under Alaska Civil Rule 60(b)(2).  Once relieved from the
dismissal, the estate then could argue that Borg-Warner's conduct
equitably estopped it to plead the statute of limitations. [Fn. 7]
          This court focused in part on whether the Palmer estate
could show the diligence required for equitable estoppel, i.e.,
that it had filed suit soon after it had "discovered or reasonably
should have discovered the fact that evidence of a potential cause
of action had been fraudulently concealed."[Fn. 8]  This court
made two pertinent comments about the relationship between the
estate's and Smith's negligence in investigating the cause of the
crash, and Borg-Warner's deceit in having, before the crash,
concealed evidence that would have aided that investigation:
          In Palmer I, we held that the statute of
limitations began to run on the date the Palmer estate became aware
of the crash because it "reasonably should have known from [that]
date that potential claims existed against the pilot, the carrier,
or the manufacturers."  818 P.2d at 634.   This holding does not
conflict with the rule that fraudulent concealment precludes a
defendant from relying on the statu[t]e of limitations.  Estoppel
is "used as a means of preventing [a party] from taking an
inequitable advantage of a predicament in which his [or her] own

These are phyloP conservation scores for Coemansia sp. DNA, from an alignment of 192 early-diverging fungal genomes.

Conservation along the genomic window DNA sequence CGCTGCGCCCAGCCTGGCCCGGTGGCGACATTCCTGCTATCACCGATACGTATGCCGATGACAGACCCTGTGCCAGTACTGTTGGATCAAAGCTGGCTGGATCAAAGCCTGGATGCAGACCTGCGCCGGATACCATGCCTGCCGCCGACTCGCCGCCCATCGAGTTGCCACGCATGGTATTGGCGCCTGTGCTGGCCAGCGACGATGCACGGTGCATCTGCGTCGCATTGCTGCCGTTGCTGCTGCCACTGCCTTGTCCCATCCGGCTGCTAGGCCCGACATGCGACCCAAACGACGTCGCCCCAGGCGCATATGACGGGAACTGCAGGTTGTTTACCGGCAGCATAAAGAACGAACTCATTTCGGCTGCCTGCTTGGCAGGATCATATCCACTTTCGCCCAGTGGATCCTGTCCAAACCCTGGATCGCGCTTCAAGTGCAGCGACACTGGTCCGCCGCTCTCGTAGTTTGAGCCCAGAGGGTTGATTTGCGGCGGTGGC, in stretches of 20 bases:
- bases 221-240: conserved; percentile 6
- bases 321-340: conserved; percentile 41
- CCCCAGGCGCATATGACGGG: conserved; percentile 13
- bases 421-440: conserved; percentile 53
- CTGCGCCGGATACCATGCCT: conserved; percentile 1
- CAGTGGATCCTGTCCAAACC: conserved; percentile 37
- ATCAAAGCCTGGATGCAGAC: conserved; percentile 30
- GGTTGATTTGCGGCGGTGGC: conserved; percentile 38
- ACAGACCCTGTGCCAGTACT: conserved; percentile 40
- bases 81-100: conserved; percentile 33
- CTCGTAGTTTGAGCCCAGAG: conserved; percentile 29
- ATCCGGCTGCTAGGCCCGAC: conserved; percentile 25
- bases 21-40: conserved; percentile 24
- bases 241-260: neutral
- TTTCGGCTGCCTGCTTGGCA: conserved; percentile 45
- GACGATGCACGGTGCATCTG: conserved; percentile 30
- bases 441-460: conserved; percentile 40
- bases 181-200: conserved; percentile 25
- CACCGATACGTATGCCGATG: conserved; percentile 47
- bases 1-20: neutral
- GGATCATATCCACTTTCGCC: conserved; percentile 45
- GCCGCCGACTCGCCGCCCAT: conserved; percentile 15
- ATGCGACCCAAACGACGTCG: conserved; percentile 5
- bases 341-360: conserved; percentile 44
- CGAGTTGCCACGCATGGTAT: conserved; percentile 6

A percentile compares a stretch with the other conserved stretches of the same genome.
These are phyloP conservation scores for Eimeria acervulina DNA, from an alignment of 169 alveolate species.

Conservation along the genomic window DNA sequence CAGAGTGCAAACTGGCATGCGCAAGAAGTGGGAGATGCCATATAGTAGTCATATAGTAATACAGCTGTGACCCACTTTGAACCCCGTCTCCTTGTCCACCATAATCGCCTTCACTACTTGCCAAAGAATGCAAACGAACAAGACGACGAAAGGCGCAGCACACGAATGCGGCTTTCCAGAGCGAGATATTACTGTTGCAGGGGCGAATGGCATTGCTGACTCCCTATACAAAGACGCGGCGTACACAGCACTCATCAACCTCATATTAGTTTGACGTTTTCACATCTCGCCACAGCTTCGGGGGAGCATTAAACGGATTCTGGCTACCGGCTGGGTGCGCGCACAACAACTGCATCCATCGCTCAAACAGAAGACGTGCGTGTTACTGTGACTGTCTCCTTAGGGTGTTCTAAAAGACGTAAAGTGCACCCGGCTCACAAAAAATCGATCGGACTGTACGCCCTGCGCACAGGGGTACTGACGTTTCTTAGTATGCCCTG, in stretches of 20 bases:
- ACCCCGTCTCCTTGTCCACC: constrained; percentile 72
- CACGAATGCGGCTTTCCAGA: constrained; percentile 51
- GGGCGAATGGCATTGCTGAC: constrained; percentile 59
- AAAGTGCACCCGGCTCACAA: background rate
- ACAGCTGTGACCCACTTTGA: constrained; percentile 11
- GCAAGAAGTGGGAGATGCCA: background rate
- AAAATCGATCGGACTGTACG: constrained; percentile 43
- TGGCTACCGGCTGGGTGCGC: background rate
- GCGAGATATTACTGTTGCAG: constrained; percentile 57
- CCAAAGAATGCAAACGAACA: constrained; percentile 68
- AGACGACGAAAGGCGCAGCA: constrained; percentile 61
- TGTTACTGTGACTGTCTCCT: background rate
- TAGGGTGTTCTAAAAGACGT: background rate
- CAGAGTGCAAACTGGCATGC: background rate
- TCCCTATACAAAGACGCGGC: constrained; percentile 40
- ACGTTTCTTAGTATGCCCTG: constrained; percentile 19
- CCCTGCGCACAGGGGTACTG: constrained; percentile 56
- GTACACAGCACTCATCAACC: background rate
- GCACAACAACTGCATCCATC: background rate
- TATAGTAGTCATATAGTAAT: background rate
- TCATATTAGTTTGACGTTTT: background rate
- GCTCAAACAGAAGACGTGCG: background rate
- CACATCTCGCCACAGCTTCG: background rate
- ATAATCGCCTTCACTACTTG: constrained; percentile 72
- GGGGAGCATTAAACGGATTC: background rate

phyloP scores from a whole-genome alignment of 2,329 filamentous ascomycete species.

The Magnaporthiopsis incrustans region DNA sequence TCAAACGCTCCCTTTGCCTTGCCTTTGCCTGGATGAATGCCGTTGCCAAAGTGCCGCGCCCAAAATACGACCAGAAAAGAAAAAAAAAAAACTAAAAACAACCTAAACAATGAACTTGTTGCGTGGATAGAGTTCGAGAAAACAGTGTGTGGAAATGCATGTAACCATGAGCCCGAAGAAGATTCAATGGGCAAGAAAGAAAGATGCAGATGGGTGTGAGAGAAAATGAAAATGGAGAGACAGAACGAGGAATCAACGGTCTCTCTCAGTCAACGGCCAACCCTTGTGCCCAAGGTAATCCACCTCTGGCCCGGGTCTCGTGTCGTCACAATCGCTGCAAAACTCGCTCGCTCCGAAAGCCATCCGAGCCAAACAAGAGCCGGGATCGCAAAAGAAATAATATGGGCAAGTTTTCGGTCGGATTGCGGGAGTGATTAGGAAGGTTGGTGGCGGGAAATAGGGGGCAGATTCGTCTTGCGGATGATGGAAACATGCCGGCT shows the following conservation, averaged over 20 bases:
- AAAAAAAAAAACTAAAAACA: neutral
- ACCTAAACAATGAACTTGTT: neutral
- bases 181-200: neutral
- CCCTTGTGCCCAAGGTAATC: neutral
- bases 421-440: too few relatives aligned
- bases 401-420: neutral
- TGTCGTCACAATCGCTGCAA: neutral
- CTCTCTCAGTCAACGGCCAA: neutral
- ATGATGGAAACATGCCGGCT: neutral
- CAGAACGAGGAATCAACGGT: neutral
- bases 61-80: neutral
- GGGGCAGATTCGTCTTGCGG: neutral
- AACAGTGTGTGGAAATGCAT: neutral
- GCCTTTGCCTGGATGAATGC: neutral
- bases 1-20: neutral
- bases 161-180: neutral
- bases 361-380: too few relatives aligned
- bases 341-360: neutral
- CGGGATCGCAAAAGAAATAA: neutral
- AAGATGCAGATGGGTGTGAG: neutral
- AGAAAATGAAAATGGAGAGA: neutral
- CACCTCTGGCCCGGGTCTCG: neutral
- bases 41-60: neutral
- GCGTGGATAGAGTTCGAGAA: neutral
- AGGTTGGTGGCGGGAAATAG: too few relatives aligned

conduct had placed his [or her] adversary."Estoppel does not
require that defendant's representation be the sole cause of
plaintiff's predicament.  It is enough that the representation
influenced plaintiff's conduct. . . . [W]hen a defendant
accomplishes his or her goal of deceiving the plaintiff, then it
should not matter that the plaintiff is partly at fault for his or
her predicament unless his or her conduct is utterly unreasonable.[[Fn. 9]]

          . . . .
          In Palmer I we held that the Palmer estate had
not exercised due diligence[,] and that a diligent inquiry would
have revealed the elements of the Palmer estate's cause of action
against Borg-Warner.  However, if the Palmer estate is able to show
fraud or intentional concealment of material facts on the part of
Borg-Warner, the Palmer estate's failure to engage in a reasonable
inquiry will be excused.[ [Fn. 10]]

          Palmer II thus did not undermine Palmer I's holding that
the estate (and Smith) had not reasonably inquired into the cause
of the crash, i.e., that they had been "partly at fault for [their]
predicament."  This court merely concluded that, if Borg-Warner had
previously fraudulently concealed evidence, then that conduct would
equitably estop Borg-Warner to plead the statute of limitations. 
This was so even if the estate had been negligent, so long as it
had not been "utterly unreasonable for the [estate] not to [have
become] aware of the deception"before the limitation period had
run. [Fn. 11]  This court remanded the case to the superior court